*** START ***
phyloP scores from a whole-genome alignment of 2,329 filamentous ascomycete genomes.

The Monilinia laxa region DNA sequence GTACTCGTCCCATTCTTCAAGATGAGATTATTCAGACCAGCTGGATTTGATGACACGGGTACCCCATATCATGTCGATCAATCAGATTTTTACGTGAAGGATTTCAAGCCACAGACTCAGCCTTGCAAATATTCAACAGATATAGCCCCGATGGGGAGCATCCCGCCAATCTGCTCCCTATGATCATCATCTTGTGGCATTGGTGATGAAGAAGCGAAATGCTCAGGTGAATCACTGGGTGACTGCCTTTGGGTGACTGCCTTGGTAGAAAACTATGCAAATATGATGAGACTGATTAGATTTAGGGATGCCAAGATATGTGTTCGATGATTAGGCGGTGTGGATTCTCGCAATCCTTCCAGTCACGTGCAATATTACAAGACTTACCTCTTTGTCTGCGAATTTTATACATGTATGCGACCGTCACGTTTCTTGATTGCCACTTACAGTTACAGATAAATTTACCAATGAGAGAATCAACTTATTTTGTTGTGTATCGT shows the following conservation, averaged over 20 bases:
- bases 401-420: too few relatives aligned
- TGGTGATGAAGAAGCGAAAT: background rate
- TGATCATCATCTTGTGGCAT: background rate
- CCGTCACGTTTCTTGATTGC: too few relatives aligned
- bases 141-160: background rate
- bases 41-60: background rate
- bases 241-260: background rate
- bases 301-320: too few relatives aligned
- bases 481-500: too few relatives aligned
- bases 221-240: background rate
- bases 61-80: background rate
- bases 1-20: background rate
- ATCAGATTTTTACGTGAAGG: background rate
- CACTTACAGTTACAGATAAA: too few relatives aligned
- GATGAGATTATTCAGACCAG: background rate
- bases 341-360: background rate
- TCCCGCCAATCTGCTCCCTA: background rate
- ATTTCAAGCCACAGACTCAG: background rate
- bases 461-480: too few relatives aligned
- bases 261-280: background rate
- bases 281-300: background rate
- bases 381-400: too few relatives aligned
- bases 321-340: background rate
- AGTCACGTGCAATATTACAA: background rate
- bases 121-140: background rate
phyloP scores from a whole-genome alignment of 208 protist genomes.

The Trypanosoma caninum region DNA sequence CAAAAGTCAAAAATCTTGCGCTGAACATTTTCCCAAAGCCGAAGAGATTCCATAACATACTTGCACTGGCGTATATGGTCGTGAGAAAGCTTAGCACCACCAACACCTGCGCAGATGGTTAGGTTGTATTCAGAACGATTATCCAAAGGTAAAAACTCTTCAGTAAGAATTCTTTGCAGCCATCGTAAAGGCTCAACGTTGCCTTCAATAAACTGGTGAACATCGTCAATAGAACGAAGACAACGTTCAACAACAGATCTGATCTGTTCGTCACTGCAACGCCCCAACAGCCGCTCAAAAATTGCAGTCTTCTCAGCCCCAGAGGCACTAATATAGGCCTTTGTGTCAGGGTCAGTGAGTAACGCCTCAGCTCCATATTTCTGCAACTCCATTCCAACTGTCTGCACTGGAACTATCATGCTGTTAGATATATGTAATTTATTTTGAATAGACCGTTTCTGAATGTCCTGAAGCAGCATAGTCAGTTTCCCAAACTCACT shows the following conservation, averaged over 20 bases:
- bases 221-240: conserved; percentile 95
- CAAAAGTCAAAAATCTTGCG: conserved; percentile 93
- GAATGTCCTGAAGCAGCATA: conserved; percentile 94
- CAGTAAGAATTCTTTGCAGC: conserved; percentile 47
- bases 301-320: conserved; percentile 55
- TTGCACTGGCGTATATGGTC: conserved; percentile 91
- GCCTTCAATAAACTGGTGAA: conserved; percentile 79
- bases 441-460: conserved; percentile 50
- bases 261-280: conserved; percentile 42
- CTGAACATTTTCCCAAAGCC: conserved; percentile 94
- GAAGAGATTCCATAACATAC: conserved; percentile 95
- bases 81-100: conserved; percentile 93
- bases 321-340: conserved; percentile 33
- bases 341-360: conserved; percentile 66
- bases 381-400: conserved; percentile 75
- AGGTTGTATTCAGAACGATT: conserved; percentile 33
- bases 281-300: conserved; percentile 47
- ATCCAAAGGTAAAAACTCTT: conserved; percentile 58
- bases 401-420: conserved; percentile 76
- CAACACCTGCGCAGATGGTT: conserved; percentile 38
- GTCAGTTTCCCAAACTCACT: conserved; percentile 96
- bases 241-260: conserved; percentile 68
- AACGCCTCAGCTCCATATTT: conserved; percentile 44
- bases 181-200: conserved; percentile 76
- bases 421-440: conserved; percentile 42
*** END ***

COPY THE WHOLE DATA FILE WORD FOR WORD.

phyloP scores from a whole-genome alignment of 2,329 filamentous ascomycete genomes.

The Monilinia laxa region DNA sequence GTACTCGTCCCATTCTTCAAGATGAGATTATTCAGACCAGCTGGATTTGATGACACGGGTACCCCATATCATGTCGATCAATCAGATTTTTACGTGAAGGATTTCAAGCCACAGACTCAGCCTTGCAAATATTCAACAGATATAGCCCCGATGGGGAGCATCCCGCCAATCTGCTCCCTATGATCATCATCTTGTGGCATTGGTGATGAAGAAGCGAAATGCTCAGGTGAATCACTGGGTGACTGCCTTTGGGTGACTGCCTTGGTAGAAAACTATGCAAATATGATGAGACTGATTAGATTTAGGGATGCCAAGATATGTGTTCGATGATTAGGCGGTGTGGATTCTCGCAATCCTTCCAGTCACGTGCAATATTACAAGACTTACCTCTTTGTCTGCGAATTTTATACATGTATGCGACCGTCACGTTTCTTGATTGCCACTTACAGTTACAGATAAATTTACCAATGAGAGAATCAACTTATTTTGTTGTGTATCGT shows the following conservation, averaged over 20 bases:
- bases 401-420: too few relatives aligned
- TGGTGATGAAGAAGCGAAAT: background rate
- TGATCATCATCTTGTGGCAT: background rate
- CCGTCACGTTTCTTGATTGC: too few relatives aligned
- bases 141-160: background rate
- bases 41-60: background rate
- bases 241-260: background rate
- bases 301-320: too few relatives aligned
- bases 481-500: too few relatives aligned
- bases 221-240: background rate
- bases 61-80: background rate
- bases 1-20: background rate
- ATCAGATTTTTACGTGAAGG: background rate
- CACTTACAGTTACAGATAAA: too few relatives aligned
- GATGAGATTATTCAGACCAG: background rate
- bases 341-360: background rate
- TCCCGCCAATCTGCTCCCTA: background rate
- ATTTCAAGCCACAGACTCAG: background rate
- bases 461-480: too few relatives aligned
- bases 261-280: background rate
- bases 281-300: background rate
- bases 381-400: too few relatives aligned
- bases 321-340: background rate
- AGTCACGTGCAATATTACAA: background rate
- bases 121-140: background rate
phyloP scores from a whole-genome alignment of 208 protist genomes.

The Trypanosoma caninum region DNA sequence CAAAAGTCAAAAATCTTGCGCTGAACATTTTCCCAAAGCCGAAGAGATTCCATAACATACTTGCACTGGCGTATATGGTCGTGAGAAAGCTTAGCACCACCAACACCTGCGCAGATGGTTAGGTTGTATTCAGAACGATTATCCAAAGGTAAAAACTCTTCAGTAAGAATTCTTTGCAGCCATCGTAAAGGCTCAACGTTGCCTTCAATAAACTGGTGAACATCGTCAATAGAACGAAGACAACGTTCAACAACAGATCTGATCTGTTCGTCACTGCAACGCCCCAACAGCCGCTCAAAAATTGCAGTCTTCTCAGCCCCAGAGGCACTAATATAGGCCTTTGTGTCAGGGTCAGTGAGTAACGCCTCAGCTCCATATTTCTGCAACTCCATTCCAACTGTCTGCACTGGAACTATCATGCTGTTAGATATATGTAATTTATTTTGAATAGACCGTTTCTGAATGTCCTGAAGCAGCATAGTCAGTTTCCCAAACTCACT shows the following conservation, averaged over 20 bases:
- bases 221-240: conserved; percentile 95
- CAAAAGTCAAAAATCTTGCG: conserved; percentile 93
- GAATGTCCTGAAGCAGCATA: conserved; percentile 94
- CAGTAAGAATTCTTTGCAGC: conserved; percentile 47
- bases 301-320: conserved; percentile 55
- TTGCACTGGCGTATATGGTC: conserved; percentile 91
- GCCTTCAATAAACTGGTGAA: conserved; percentile 79
- bases 441-460: conserved; percentile 50
- bases 261-280: conserved; percentile 42
- CTGAACATTTTCCCAAAGCC: conserved; percentile 94
- GAAGAGATTCCATAACATAC: conserved; percentile 95
- bases 81-100: conserved; percentile 93
- bases 321-340: conserved; percentile 33
- bases 341-360: conserved; percentile 66
- bases 381-400: conserved; percentile 75
- AGGTTGTATTCAGAACGATT: conserved; percentile 33
- bases 281-300: conserved; percentile 47
- ATCCAAAGGTAAAAACTCTT: conserved; percentile 58
- bases 401-420: conserved; percentile 76
- CAACACCTGCGCAGATGGTT: conserved; percentile 38
- GTCAGTTTCCCAAACTCACT: conserved; percentile 96
- bases 241-260: conserved; percentile 68
- AACGCCTCAGCTCCATATTT: conserved; percentile 44
- bases 181-200: conserved; percentile 76
- bases 421-440: conserved; percentile 42